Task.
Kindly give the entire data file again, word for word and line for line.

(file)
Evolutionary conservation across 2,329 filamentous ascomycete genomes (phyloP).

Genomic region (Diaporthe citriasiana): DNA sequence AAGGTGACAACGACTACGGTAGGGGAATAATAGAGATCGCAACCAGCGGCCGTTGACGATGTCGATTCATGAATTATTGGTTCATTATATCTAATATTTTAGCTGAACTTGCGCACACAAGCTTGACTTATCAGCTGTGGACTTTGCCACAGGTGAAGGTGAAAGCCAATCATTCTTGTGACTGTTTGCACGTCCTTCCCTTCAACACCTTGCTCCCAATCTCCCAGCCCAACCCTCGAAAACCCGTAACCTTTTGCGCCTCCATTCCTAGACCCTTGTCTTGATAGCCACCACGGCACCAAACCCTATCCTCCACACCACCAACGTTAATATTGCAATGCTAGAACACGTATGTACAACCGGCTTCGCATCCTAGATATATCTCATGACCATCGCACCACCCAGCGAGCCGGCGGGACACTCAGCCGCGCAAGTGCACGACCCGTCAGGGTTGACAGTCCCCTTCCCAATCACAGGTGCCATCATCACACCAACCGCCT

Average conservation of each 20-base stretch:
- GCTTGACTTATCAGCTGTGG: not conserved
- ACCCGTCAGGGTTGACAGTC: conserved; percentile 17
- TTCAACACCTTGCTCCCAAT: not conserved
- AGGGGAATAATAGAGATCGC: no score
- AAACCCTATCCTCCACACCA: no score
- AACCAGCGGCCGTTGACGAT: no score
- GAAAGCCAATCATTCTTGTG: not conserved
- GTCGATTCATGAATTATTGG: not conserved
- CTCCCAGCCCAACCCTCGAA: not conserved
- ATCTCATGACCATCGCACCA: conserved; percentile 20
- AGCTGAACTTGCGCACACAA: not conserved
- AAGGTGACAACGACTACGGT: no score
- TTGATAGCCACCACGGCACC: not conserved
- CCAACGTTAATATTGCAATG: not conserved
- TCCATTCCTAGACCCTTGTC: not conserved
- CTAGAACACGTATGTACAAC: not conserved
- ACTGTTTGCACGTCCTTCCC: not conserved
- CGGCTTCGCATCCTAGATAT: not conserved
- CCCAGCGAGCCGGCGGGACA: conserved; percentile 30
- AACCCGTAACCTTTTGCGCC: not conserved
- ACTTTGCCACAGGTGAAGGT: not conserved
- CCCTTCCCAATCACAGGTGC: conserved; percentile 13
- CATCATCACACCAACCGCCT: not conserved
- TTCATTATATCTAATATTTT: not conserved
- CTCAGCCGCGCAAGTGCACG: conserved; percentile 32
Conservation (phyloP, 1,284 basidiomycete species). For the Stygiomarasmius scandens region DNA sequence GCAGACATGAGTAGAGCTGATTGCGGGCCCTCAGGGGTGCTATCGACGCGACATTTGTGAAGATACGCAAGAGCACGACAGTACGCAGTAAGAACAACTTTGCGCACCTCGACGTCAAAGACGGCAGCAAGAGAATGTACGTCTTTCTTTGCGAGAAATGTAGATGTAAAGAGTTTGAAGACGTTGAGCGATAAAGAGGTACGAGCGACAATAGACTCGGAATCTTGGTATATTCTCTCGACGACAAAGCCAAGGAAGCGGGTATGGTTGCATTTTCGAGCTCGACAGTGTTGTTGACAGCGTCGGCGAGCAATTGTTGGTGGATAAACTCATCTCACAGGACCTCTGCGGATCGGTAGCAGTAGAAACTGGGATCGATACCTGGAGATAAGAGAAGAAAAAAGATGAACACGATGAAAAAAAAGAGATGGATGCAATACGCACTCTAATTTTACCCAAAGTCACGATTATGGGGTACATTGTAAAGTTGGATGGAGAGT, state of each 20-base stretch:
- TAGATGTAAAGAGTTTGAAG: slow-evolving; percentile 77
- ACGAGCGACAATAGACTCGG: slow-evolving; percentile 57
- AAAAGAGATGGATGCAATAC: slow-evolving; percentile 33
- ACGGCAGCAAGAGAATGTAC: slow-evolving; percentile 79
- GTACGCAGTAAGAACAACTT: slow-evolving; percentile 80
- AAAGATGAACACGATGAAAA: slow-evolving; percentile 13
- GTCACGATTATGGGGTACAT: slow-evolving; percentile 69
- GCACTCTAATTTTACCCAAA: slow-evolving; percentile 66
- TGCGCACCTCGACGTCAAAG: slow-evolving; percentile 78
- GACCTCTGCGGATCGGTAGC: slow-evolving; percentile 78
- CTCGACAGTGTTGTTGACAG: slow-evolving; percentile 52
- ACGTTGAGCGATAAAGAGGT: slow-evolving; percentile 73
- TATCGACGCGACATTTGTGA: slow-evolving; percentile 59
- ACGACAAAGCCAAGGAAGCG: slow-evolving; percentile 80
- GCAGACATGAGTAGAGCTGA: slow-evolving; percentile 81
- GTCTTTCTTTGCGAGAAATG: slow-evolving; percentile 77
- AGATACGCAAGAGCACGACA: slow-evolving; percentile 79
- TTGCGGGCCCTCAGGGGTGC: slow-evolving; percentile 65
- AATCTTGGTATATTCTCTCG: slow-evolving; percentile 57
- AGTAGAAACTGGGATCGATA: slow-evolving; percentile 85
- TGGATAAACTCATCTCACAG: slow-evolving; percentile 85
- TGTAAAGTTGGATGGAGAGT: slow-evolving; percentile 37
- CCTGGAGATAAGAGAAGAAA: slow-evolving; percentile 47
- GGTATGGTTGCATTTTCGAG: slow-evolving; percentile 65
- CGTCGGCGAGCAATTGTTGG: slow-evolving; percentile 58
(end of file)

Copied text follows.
Evolutionary conservation across 2,329 filamentous ascomycete genomes (phyloP).

Genomic region (Diaporthe citriasiana): DNA sequence AAGGTGACAACGACTACGGTAGGGGAATAATAGAGATCGCAACCAGCGGCCGTTGACGATGTCGATTCATGAATTATTGGTTCATTATATCTAATATTTTAGCTGAACTTGCGCACACAAGCTTGACTTATCAGCTGTGGACTTTGCCACAGGTGAAGGTGAAAGCCAATCATTCTTGTGACTGTTTGCACGTCCTTCCCTTCAACACCTTGCTCCCAATCTCCCAGCCCAACCCTCGAAAACCCGTAACCTTTTGCGCCTCCATTCCTAGACCCTTGTCTTGATAGCCACCACGGCACCAAACCCTATCCTCCACACCACCAACGTTAATATTGCAATGCTAGAACACGTATGTACAACCGGCTTCGCATCCTAGATATATCTCATGACCATCGCACCACCCAGCGAGCCGGCGGGACACTCAGCCGCGCAAGTGCACGACCCGTCAGGGTTGACAGTCCCCTTCCCAATCACAGGTGCCATCATCACACCAACCGCCT

Average conservation of each 20-base stretch:
- GCTTGACTTATCAGCTGTGG: not conserved
- ACCCGTCAGGGTTGACAGTC: conserved; percentile 17
- TTCAACACCTTGCTCCCAAT: not conserved
- AGGGGAATAATAGAGATCGC: no score
- AAACCCTATCCTCCACACCA: no score
- AACCAGCGGCCGTTGACGAT: no score
- GAAAGCCAATCATTCTTGTG: not conserved
- GTCGATTCATGAATTATTGG: not conserved
- CTCCCAGCCCAACCCTCGAA: not conserved
- ATCTCATGACCATCGCACCA: conserved; percentile 20
- AGCTGAACTTGCGCACACAA: not conserved
- AAGGTGACAACGACTACGGT: no score
- TTGATAGCCACCACGGCACC: not conserved
- CCAACGTTAATATTGCAATG: not conserved
- TCCATTCCTAGACCCTTGTC: not conserved
- CTAGAACACGTATGTACAAC: not conserved
- ACTGTTTGCACGTCCTTCCC: not conserved
- CGGCTTCGCATCCTAGATAT: not conserved
- CCCAGCGAGCCGGCGGGACA: conserved; percentile 30
- AACCCGTAACCTTTTGCGCC: not conserved
- ACTTTGCCACAGGTGAAGGT: not conserved
- CCCTTCCCAATCACAGGTGC: conserved; percentile 13
- CATCATCACACCAACCGCCT: not conserved
- TTCATTATATCTAATATTTT: not conserved
- CTCAGCCGCGCAAGTGCACG: conserved; percentile 32
Conservation (phyloP, 1,284 basidiomycete species). For the Stygiomarasmius scandens region DNA sequence GCAGACATGAGTAGAGCTGATTGCGGGCCCTCAGGGGTGCTATCGACGCGACATTTGTGAAGATACGCAAGAGCACGACAGTACGCAGTAAGAACAACTTTGCGCACCTCGACGTCAAAGACGGCAGCAAGAGAATGTACGTCTTTCTTTGCGAGAAATGTAGATGTAAAGAGTTTGAAGACGTTGAGCGATAAAGAGGTACGAGCGACAATAGACTCGGAATCTTGGTATATTCTCTCGACGACAAAGCCAAGGAAGCGGGTATGGTTGCATTTTCGAGCTCGACAGTGTTGTTGACAGCGTCGGCGAGCAATTGTTGGTGGATAAACTCATCTCACAGGACCTCTGCGGATCGGTAGCAGTAGAAACTGGGATCGATACCTGGAGATAAGAGAAGAAAAAAGATGAACACGATGAAAAAAAAGAGATGGATGCAATACGCACTCTAATTTTACCCAAAGTCACGATTATGGGGTACATTGTAAAGTTGGATGGAGAGT, state of each 20-base stretch:
- TAGATGTAAAGAGTTTGAAG: slow-evolving; percentile 77
- ACGAGCGACAATAGACTCGG: slow-evolving; percentile 57
- AAAAGAGATGGATGCAATAC: slow-evolving; percentile 33
- ACGGCAGCAAGAGAATGTAC: slow-evolving; percentile 79
- GTACGCAGTAAGAACAACTT: slow-evolving; percentile 80
- AAAGATGAACACGATGAAAA: slow-evolving; percentile 13
- GTCACGATTATGGGGTACAT: slow-evolving; percentile 69
- GCACTCTAATTTTACCCAAA: slow-evolving; percentile 66
- TGCGCACCTCGACGTCAAAG: slow-evolving; percentile 78
- GACCTCTGCGGATCGGTAGC: slow-evolving; percentile 78
- CTCGACAGTGTTGTTGACAG: slow-evolving; percentile 52
- ACGTTGAGCGATAAAGAGGT: slow-evolving; percentile 73
- TATCGACGCGACATTTGTGA: slow-evolving; percentile 59
- ACGACAAAGCCAAGGAAGCG: slow-evolving; percentile 80
- GCAGACATGAGTAGAGCTGA: slow-evolving; percentile 81
- GTCTTTCTTTGCGAGAAATG: slow-evolving; percentile 77
- AGATACGCAAGAGCACGACA: slow-evolving; percentile 79
- TTGCGGGCCCTCAGGGGTGC: slow-evolving; percentile 65
- AATCTTGGTATATTCTCTCG: slow-evolving; percentile 57
- AGTAGAAACTGGGATCGATA: slow-evolving; percentile 85
- TGGATAAACTCATCTCACAG: slow-evolving; percentile 85
- TGTAAAGTTGGATGGAGAGT: slow-evolving; percentile 37
- CCTGGAGATAAGAGAAGAAA: slow-evolving; percentile 47
- GGTATGGTTGCATTTTCGAG: slow-evolving; percentile 65
- CGTCGGCGAGCAATTGTTGG: slow-evolving; percentile 58